A work of art is the unique result of a unique temperament. —Oscar Wilde
The photographs above are not art. The photographs below are not art. We’ve covered this topic before and those who are long-time readers know exactly where I’m going. Adding a bunch of filters to a photograph to make it “look cool” is not art; it has never been, it never will be. All we have here are heavily and spontaneously manipulated photographs. The whole batch took no more than an hour to process from RAW files. I spend more time processing a single portrait.
So, what has set off this latest artistic angst that has me gnashing my teeth? The use of online filters by people who I expect to know better. When the average pedestrian Instagram user applies some stupid filter to their picture, I typically roll my eyes and chalk it up to a certain level of ignorance; they don’t know better. I don’t say anything about horrendously filtered online photographs for the same reason I don’t correct everyone’s grammar: it’s socially rude, even though both are likely to have me banging my head on my desk.
Yet, what I’ve noticed over the past week or so it the frequent use of a new online filter that gives images a sort of stained glass effect. The filter divides the image into a vertical mosaic, blurring out details but keeping just enough information so that one can infer the basic contents of the photograph. Some impressive math work is behind the filter, to be sure, but it still does not make a photograph a work of art.
You Should Know Better
Here’s what has me irked: the filter is being used by professionals who should know better. I’ve seen the filter applied by photographers whose portfolios are impressive. I’ve seen the filter used by designers whose normal work is quite amazing. I’ve even seen one graphic artist who applied the filter to one of his works and then tried to sell it as unique.
Why would a professional engage in such cheap and lazy effects when their other work is of such high quality? How does a professional, especially those whose artistic opinions I normally trust, find such corner-cutting applications acceptable? Is this a sign that we are losing our footing in understanding the difference between art and digital doodling?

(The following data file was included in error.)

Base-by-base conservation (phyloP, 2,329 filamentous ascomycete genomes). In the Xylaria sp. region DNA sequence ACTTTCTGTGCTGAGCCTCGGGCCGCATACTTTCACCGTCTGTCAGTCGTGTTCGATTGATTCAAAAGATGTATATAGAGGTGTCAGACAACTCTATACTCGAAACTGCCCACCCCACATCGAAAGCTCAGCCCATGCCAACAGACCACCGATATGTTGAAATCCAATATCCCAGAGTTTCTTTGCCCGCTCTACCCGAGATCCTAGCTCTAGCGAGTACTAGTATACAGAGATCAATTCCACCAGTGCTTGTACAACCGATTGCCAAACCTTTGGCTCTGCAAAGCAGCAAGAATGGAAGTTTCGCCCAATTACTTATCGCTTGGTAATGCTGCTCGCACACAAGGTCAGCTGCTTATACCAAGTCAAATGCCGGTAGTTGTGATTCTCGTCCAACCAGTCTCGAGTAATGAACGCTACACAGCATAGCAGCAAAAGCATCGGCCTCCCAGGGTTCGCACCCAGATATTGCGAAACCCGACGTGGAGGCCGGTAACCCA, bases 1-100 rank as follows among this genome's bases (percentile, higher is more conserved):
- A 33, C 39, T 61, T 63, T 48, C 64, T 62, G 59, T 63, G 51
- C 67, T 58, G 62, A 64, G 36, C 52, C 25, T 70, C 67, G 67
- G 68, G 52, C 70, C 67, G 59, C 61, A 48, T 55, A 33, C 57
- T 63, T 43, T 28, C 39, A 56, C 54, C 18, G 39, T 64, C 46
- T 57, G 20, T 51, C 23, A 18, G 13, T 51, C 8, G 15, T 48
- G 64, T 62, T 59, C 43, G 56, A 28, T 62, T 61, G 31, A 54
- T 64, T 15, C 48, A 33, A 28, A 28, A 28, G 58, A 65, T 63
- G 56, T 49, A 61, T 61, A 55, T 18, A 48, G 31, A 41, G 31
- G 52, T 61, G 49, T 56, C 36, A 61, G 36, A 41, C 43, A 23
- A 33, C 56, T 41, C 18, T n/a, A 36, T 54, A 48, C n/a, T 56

Artistic integrity has always been a bit of an oxymoron, but when I see professionals resorting to a free online filter and then presenting the resulting image as though it has any artistic merit is extremely disappointing. I expect, fans and patrons of one’s work expect, an artist to present original work, not something that is duplicated at the touch of a single button. I fully expect artistic professionals to have better judgement.
Filters As Entertainment
Mind you, in the right hands and administered correctly, there can be an appropriate use of filters. Graphic and digital professionals understand how to manipulate filters in conjunction with other processing and artistic techniques. Filters are generally applied only to a specific portion of an image to generate a specific effect. Dozens of layers and masks blend a touch of one filter here with another effect somewhere else until the whole work comes together as a single piece. I have absolutely no problem with carefully considered and detailed use of filters in this way.
Art, however, is not a global application of a single effect. Art is something conceptualized by its creator, even when it doesn’t turn out exactly as one envisioned. There is purpose, there is intent, and there is reasoning behind every brush stroke, every method, and every experiment. The value of art is in the individuality of the work, even if there are others created in similar fashion. That each piece was given its own concept, was separately planned and carefully created is what separates art from cheap wallpaper,
Globally applied filters are fun at a pedestrian level, perhaps, but they serve no purpose other than as entertainment. A dog’s snout placed over the image of a toddler might be amusing. Rainbow-colored vomit coming from your mother-in-law’s mouth might generate a chuckle or two. Everyone likes to be entertained, but no one in their right mind would confuse such mindless pastimes with art.
Let Me Entertain You
To illustrate my point, I took a collection of images from the archives that share some commonality. They were all shot in the same place, under the same conditions, with the same concept and intent. The models were even posed similarly. When we processed the images for their original intent, I painstakingly worked with each one to achieve a careful nuance and style consistent with the project. What we did here, though, was exactly the opposite. There was no plan. There was no conceptualizing. There certainly wasn’t any over-arching purpose. Instead, I took the approach of, “Hey, what happens when we apply this filter?”
Each image has at least five global filters applied. We partially masked some of the filters so as to make comparison and contrast between them a bit more evident and also to keep the images from becoming boring, which was a real and present danger. We didn’t worry about details, we didn’t correct any problems the filters might have caused. We just pushed buttons and giggled. Well, okay, not really giggled all that much. Actually, we just rolled out eyes and drank more coffee.
The results are, perhaps, mildly entertaining. Sure, the images are different and some people might even find them rather cool because they’re not the normal photograph. Everyone is entitled to their own opinion and I’m not going to bother defending them if you don’t like them. I’ve nothing invested more than a few minutes of time.
Playing with filters is just that: playing. These are not works of art. You can do this at home. You certainly won’t find these in my portfolio. I expect to not see anything like them in others’ portfolios, either.